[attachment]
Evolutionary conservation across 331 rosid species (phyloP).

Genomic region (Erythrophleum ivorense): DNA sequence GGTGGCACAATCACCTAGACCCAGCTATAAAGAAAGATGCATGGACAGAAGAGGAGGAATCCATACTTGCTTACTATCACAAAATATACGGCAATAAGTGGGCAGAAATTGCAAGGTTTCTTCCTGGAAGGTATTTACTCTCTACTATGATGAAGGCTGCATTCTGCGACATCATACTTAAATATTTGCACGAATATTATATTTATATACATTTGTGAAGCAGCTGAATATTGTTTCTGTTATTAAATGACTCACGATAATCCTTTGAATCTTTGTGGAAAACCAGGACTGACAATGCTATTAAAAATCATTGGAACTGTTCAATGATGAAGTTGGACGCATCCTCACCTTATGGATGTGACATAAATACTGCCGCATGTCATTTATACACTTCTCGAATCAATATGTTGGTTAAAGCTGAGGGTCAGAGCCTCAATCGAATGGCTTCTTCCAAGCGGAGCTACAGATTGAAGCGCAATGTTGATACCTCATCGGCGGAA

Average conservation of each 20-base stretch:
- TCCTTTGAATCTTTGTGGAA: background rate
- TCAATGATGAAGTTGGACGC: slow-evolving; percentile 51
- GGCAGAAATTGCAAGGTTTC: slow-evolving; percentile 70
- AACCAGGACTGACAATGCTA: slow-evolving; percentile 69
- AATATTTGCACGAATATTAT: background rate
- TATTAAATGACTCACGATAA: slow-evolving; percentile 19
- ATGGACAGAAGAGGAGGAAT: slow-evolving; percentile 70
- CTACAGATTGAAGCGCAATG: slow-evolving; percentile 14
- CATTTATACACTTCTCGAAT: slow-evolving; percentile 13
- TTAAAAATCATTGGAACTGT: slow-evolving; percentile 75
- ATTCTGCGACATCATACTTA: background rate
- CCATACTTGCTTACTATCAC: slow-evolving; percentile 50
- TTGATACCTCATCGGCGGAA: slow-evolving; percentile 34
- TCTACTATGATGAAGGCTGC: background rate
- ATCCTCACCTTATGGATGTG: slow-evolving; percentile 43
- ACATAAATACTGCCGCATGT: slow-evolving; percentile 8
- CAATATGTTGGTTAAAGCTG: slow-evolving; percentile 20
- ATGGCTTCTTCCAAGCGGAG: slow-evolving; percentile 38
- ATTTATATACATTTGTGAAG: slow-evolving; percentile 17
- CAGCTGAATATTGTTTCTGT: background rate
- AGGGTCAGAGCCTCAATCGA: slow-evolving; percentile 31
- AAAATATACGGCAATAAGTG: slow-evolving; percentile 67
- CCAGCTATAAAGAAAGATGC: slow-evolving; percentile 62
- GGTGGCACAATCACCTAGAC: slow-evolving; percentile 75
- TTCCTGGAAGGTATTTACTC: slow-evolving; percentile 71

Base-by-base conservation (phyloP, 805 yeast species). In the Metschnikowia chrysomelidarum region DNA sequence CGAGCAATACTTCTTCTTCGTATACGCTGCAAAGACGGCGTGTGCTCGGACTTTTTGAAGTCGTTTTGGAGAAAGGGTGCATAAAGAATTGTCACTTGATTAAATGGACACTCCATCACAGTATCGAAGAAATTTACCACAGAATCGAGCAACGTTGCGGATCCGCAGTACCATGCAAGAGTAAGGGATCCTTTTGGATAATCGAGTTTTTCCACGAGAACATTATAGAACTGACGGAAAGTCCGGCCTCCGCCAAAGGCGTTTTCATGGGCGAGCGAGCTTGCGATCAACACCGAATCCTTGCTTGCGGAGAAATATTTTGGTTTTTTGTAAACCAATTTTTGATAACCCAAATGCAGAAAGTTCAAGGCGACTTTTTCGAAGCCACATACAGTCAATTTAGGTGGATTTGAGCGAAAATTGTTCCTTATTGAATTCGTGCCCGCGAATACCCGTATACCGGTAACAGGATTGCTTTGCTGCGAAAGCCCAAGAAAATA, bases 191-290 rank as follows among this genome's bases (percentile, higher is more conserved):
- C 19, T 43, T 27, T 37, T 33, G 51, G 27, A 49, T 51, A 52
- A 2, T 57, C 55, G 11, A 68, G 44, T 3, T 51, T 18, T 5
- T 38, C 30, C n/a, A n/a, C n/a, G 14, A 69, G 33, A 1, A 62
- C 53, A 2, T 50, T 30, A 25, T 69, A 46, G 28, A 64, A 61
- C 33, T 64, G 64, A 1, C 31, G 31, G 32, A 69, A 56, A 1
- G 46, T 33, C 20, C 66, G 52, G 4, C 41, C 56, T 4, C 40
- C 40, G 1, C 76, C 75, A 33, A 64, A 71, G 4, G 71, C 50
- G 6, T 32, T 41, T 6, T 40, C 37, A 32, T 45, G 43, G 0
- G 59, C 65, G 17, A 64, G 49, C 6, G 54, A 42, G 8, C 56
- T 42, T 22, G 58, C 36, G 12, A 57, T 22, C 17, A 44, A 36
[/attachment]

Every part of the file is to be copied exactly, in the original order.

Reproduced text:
Evolutionary conservation across 331 rosid species (phyloP).

Genomic region (Erythrophleum ivorense): DNA sequence GGTGGCACAATCACCTAGACCCAGCTATAAAGAAAGATGCATGGACAGAAGAGGAGGAATCCATACTTGCTTACTATCACAAAATATACGGCAATAAGTGGGCAGAAATTGCAAGGTTTCTTCCTGGAAGGTATTTACTCTCTACTATGATGAAGGCTGCATTCTGCGACATCATACTTAAATATTTGCACGAATATTATATTTATATACATTTGTGAAGCAGCTGAATATTGTTTCTGTTATTAAATGACTCACGATAATCCTTTGAATCTTTGTGGAAAACCAGGACTGACAATGCTATTAAAAATCATTGGAACTGTTCAATGATGAAGTTGGACGCATCCTCACCTTATGGATGTGACATAAATACTGCCGCATGTCATTTATACACTTCTCGAATCAATATGTTGGTTAAAGCTGAGGGTCAGAGCCTCAATCGAATGGCTTCTTCCAAGCGGAGCTACAGATTGAAGCGCAATGTTGATACCTCATCGGCGGAA

Average conservation of each 20-base stretch:
- TCCTTTGAATCTTTGTGGAA: background rate
- TCAATGATGAAGTTGGACGC: slow-evolving; percentile 51
- GGCAGAAATTGCAAGGTTTC: slow-evolving; percentile 70
- AACCAGGACTGACAATGCTA: slow-evolving; percentile 69
- AATATTTGCACGAATATTAT: background rate
- TATTAAATGACTCACGATAA: slow-evolving; percentile 19
- ATGGACAGAAGAGGAGGAAT: slow-evolving; percentile 70
- CTACAGATTGAAGCGCAATG: slow-evolving; percentile 14
- CATTTATACACTTCTCGAAT: slow-evolving; percentile 13
- TTAAAAATCATTGGAACTGT: slow-evolving; percentile 75
- ATTCTGCGACATCATACTTA: background rate
- CCATACTTGCTTACTATCAC: slow-evolving; percentile 50
- TTGATACCTCATCGGCGGAA: slow-evolving; percentile 34
- TCTACTATGATGAAGGCTGC: background rate
- ATCCTCACCTTATGGATGTG: slow-evolving; percentile 43
- ACATAAATACTGCCGCATGT: slow-evolving; percentile 8
- CAATATGTTGGTTAAAGCTG: slow-evolving; percentile 20
- ATGGCTTCTTCCAAGCGGAG: slow-evolving; percentile 38
- ATTTATATACATTTGTGAAG: slow-evolving; percentile 17
- CAGCTGAATATTGTTTCTGT: background rate
- AGGGTCAGAGCCTCAATCGA: slow-evolving; percentile 31
- AAAATATACGGCAATAAGTG: slow-evolving; percentile 67
- CCAGCTATAAAGAAAGATGC: slow-evolving; percentile 62
- GGTGGCACAATCACCTAGAC: slow-evolving; percentile 75
- TTCCTGGAAGGTATTTACTC: slow-evolving; percentile 71

Base-by-base conservation (phyloP, 805 yeast species). In the Metschnikowia chrysomelidarum region DNA sequence CGAGCAATACTTCTTCTTCGTATACGCTGCAAAGACGGCGTGTGCTCGGACTTTTTGAAGTCGTTTTGGAGAAAGGGTGCATAAAGAATTGTCACTTGATTAAATGGACACTCCATCACAGTATCGAAGAAATTTACCACAGAATCGAGCAACGTTGCGGATCCGCAGTACCATGCAAGAGTAAGGGATCCTTTTGGATAATCGAGTTTTTCCACGAGAACATTATAGAACTGACGGAAAGTCCGGCCTCCGCCAAAGGCGTTTTCATGGGCGAGCGAGCTTGCGATCAACACCGAATCCTTGCTTGCGGAGAAATATTTTGGTTTTTTGTAAACCAATTTTTGATAACCCAAATGCAGAAAGTTCAAGGCGACTTTTTCGAAGCCACATACAGTCAATTTAGGTGGATTTGAGCGAAAATTGTTCCTTATTGAATTCGTGCCCGCGAATACCCGTATACCGGTAACAGGATTGCTTTGCTGCGAAAGCCCAAGAAAATA, bases 191-290 rank as follows among this genome's bases (percentile, higher is more conserved):
- C 19, T 43, T 27, T 37, T 33, G 51, G 27, A 49, T 51, A 52
- A 2, T 57, C 55, G 11, A 68, G 44, T 3, T 51, T 18, T 5
- T 38, C 30, C n/a, A n/a, C n/a, G 14, A 69, G 33, A 1, A 62
- C 53, A 2, T 50, T 30, A 25, T 69, A 46, G 28, A 64, A 61
- C 33, T 64, G 64, A 1, C 31, G 31, G 32, A 69, A 56, A 1
- G 46, T 33, C 20, C 66, G 52, G 4, C 41, C 56, T 4, C 40
- C 40, G 1, C 76, C 75, A 33, A 64, A 71, G 4, G 71, C 50
- G 6, T 32, T 41, T 6, T 40, C 37, A 32, T 45, G 43, G 0
- G 59, C 65, G 17, A 64, G 49, C 6, G 54, A 42, G 8, C 56
- T 42, T 22, G 58, C 36, G 12, A 57, T 22, C 17, A 44, A 36